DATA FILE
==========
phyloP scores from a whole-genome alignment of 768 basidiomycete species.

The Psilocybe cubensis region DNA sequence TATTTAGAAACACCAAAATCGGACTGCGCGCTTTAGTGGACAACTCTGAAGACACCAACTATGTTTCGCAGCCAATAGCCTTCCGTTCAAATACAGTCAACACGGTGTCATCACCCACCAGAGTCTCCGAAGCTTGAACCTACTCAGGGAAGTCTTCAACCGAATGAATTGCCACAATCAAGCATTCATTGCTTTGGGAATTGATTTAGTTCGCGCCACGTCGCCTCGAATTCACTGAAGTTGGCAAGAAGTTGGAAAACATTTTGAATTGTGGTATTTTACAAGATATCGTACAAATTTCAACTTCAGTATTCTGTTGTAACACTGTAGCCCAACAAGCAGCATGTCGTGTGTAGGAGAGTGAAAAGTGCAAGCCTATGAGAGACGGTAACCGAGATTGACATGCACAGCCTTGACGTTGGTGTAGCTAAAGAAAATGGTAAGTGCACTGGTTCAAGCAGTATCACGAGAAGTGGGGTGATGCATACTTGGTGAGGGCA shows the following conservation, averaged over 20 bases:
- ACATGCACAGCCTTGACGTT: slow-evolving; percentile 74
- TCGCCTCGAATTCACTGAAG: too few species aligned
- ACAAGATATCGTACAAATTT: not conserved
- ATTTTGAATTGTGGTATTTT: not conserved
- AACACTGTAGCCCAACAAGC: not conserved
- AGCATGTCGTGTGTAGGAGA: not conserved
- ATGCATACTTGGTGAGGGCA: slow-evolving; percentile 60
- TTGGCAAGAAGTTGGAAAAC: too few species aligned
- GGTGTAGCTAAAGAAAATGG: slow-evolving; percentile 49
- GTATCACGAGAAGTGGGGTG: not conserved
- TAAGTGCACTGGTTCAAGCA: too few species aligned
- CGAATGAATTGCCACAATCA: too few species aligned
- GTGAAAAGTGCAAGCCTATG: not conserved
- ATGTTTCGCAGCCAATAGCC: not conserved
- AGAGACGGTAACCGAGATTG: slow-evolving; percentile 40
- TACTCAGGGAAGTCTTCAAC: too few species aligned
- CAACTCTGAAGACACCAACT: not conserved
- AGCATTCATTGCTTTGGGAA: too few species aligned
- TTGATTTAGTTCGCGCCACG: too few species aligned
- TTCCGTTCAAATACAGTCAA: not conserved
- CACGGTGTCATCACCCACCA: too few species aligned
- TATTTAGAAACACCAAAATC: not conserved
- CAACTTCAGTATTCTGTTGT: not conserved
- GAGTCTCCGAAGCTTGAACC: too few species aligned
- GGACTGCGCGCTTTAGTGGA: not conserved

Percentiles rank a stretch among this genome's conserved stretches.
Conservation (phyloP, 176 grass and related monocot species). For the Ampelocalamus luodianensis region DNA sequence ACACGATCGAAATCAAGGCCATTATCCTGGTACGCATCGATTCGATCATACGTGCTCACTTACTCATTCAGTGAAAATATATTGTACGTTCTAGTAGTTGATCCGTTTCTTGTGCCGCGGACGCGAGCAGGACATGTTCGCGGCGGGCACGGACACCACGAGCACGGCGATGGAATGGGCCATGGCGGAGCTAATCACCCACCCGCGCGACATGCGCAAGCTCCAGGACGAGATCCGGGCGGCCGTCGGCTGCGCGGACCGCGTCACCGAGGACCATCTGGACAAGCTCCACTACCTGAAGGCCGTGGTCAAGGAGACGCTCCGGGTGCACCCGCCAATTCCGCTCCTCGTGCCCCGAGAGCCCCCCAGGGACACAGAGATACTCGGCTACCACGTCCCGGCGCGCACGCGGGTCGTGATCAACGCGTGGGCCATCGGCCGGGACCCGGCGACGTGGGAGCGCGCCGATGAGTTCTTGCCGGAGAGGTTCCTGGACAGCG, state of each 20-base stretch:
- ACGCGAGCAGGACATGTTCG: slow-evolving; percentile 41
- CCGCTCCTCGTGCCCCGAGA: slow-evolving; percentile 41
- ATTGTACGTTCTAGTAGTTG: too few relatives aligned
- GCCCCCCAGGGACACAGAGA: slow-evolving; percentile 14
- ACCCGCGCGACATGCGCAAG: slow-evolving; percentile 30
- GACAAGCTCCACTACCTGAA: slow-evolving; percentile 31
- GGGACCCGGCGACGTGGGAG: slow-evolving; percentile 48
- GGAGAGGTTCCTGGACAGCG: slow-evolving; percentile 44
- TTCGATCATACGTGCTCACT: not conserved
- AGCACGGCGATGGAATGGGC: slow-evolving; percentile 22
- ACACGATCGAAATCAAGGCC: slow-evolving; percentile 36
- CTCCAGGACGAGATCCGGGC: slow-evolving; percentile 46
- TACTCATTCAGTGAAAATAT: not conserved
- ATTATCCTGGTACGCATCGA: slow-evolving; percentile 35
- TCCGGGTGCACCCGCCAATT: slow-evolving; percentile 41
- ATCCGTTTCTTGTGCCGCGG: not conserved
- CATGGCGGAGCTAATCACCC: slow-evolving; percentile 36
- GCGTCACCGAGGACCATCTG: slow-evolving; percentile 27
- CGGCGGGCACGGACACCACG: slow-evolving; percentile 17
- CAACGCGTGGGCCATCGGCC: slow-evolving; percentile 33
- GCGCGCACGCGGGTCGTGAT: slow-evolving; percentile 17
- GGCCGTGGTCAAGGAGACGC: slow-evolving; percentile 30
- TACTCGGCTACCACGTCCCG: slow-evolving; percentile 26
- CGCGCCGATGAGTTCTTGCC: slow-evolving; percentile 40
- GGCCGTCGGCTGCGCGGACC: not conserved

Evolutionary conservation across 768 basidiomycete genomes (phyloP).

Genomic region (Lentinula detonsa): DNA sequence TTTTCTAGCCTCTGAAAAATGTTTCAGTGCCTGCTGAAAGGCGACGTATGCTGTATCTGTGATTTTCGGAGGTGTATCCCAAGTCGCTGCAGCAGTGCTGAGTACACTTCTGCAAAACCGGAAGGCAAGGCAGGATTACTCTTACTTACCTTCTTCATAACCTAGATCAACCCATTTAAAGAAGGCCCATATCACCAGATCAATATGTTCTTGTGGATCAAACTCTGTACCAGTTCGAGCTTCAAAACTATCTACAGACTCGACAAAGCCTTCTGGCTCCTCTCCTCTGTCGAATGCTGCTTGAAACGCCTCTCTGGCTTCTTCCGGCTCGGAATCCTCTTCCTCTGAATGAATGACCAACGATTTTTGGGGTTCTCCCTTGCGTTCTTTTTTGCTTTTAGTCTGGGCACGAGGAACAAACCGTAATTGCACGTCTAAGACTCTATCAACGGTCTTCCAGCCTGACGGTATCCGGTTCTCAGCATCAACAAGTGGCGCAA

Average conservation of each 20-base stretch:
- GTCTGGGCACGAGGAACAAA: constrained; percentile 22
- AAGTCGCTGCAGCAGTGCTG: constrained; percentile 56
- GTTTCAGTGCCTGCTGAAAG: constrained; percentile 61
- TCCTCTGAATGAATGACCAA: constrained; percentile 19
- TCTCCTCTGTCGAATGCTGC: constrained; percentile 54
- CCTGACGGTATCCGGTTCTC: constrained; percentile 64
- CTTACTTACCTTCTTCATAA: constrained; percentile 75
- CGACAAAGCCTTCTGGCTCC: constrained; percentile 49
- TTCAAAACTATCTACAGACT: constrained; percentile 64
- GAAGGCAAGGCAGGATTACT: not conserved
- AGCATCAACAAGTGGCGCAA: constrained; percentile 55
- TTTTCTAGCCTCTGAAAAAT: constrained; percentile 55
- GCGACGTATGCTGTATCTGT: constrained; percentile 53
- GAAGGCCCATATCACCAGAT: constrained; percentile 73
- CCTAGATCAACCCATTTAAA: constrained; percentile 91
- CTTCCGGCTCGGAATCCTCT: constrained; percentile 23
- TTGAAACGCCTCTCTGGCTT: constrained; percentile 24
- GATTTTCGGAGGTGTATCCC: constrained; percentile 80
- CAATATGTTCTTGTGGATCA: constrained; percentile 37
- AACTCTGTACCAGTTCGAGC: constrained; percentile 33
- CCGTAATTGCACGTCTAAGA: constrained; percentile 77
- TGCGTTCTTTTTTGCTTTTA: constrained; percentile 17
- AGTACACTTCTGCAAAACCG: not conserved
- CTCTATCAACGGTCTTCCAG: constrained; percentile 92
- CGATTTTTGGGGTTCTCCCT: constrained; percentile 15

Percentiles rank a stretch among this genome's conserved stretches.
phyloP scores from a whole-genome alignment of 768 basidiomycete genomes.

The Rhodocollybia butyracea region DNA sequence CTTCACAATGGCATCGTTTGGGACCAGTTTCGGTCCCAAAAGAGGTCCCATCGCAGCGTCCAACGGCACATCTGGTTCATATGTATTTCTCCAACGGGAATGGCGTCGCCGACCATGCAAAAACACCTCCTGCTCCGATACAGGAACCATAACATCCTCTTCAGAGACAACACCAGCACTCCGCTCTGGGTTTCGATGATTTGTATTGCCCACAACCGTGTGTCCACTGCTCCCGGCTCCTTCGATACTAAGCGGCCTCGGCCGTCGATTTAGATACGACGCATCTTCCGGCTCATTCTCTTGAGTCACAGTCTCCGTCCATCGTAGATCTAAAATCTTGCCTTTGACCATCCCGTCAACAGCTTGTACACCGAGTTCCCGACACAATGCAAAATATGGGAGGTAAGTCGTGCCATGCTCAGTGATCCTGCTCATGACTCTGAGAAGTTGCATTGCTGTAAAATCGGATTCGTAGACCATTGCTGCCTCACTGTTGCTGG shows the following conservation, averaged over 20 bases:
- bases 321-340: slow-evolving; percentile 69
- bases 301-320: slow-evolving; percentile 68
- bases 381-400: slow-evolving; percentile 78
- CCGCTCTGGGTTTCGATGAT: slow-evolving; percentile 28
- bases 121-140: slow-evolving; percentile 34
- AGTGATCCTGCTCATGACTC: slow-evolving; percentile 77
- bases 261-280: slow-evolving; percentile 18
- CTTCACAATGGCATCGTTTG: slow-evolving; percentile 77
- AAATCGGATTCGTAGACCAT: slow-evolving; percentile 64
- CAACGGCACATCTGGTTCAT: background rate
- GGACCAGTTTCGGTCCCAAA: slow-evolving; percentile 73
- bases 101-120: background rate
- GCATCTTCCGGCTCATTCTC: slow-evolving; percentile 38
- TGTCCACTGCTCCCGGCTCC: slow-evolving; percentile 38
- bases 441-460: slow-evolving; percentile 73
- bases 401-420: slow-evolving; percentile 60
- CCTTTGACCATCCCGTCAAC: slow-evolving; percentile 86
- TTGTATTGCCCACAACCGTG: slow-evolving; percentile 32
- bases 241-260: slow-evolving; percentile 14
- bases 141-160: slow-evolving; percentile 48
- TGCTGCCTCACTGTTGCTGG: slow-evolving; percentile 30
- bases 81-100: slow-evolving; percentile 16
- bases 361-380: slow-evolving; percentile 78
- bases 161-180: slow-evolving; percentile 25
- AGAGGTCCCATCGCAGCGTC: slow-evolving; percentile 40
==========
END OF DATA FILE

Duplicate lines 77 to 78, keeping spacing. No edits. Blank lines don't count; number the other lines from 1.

- AACTCTGTACCAGTTCGAGC: constrained; percentile 33
- CCGTAATTGCACGTCTAAGA: constrained; percentile 77